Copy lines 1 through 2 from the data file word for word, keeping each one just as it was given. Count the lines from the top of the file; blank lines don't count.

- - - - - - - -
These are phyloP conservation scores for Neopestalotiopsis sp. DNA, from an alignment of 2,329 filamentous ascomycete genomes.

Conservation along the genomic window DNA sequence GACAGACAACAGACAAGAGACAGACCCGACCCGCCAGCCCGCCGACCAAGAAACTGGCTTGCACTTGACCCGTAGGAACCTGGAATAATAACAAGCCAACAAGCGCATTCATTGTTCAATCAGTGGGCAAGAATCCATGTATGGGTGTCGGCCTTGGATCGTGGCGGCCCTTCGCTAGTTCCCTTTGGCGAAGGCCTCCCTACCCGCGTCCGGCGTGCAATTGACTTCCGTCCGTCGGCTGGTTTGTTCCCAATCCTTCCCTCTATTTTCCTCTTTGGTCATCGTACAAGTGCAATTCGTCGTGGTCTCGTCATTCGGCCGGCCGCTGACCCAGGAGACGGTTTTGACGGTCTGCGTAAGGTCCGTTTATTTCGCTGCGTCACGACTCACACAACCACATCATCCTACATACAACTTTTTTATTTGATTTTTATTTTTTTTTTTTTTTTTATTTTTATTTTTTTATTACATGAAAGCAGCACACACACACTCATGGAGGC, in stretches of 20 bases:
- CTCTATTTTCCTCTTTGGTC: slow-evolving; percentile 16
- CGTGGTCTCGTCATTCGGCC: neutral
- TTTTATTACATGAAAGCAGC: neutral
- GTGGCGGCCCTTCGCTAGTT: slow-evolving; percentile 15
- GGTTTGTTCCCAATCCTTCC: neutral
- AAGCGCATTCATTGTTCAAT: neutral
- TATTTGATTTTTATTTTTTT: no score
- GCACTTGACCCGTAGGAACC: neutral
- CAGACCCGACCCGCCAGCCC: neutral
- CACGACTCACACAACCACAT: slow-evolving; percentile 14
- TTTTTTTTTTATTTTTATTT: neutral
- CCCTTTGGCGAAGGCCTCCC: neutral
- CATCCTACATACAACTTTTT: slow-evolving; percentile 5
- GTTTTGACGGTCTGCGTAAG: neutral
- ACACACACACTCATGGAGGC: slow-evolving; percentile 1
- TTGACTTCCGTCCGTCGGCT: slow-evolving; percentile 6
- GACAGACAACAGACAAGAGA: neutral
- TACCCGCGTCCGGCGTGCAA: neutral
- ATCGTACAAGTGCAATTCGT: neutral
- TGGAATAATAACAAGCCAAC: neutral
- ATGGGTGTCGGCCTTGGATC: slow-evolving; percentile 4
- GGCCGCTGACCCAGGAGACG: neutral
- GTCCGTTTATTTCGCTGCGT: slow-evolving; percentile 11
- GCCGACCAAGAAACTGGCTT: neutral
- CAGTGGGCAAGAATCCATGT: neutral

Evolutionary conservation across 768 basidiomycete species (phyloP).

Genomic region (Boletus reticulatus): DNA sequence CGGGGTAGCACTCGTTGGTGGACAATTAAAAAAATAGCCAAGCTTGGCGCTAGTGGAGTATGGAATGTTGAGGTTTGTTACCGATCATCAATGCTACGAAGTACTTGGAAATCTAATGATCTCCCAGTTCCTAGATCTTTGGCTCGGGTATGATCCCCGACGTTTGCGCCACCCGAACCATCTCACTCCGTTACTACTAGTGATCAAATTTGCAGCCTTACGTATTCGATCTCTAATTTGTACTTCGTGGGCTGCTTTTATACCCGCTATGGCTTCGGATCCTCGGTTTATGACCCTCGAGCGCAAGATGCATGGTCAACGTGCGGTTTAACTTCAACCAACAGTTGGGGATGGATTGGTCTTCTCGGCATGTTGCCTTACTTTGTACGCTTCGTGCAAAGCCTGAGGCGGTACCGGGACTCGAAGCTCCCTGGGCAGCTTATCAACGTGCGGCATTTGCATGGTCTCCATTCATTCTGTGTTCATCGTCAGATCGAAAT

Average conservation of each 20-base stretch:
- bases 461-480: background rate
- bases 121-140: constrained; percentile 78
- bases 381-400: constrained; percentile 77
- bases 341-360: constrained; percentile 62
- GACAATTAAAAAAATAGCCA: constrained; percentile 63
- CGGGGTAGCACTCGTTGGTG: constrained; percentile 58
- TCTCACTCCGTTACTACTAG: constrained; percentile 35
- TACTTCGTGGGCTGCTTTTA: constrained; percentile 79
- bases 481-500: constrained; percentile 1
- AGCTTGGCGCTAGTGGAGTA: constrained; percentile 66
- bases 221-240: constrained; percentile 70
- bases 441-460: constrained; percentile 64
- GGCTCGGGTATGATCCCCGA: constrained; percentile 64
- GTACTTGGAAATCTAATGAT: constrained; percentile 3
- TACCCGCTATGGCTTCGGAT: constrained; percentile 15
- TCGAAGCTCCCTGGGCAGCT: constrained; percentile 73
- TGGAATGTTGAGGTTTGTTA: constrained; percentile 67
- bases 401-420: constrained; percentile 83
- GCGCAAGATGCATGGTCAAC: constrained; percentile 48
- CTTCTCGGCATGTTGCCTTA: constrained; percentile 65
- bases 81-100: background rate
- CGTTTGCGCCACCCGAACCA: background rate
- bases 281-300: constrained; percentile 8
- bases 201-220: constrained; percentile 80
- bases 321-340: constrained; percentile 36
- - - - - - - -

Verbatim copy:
These are phyloP conservation scores for Neopestalotiopsis sp. DNA, from an alignment of 2,329 filamentous ascomycete genomes.

Conservation along the genomic window DNA sequence GACAGACAACAGACAAGAGACAGACCCGACCCGCCAGCCCGCCGACCAAGAAACTGGCTTGCACTTGACCCGTAGGAACCTGGAATAATAACAAGCCAACAAGCGCATTCATTGTTCAATCAGTGGGCAAGAATCCATGTATGGGTGTCGGCCTTGGATCGTGGCGGCCCTTCGCTAGTTCCCTTTGGCGAAGGCCTCCCTACCCGCGTCCGGCGTGCAATTGACTTCCGTCCGTCGGCTGGTTTGTTCCCAATCCTTCCCTCTATTTTCCTCTTTGGTCATCGTACAAGTGCAATTCGTCGTGGTCTCGTCATTCGGCCGGCCGCTGACCCAGGAGACGGTTTTGACGGTCTGCGTAAGGTCCGTTTATTTCGCTGCGTCACGACTCACACAACCACATCATCCTACATACAACTTTTTTATTTGATTTTTATTTTTTTTTTTTTTTTTATTTTTATTTTTTTATTACATGAAAGCAGCACACACACACTCATGGAGGC, in stretches of 20 bases: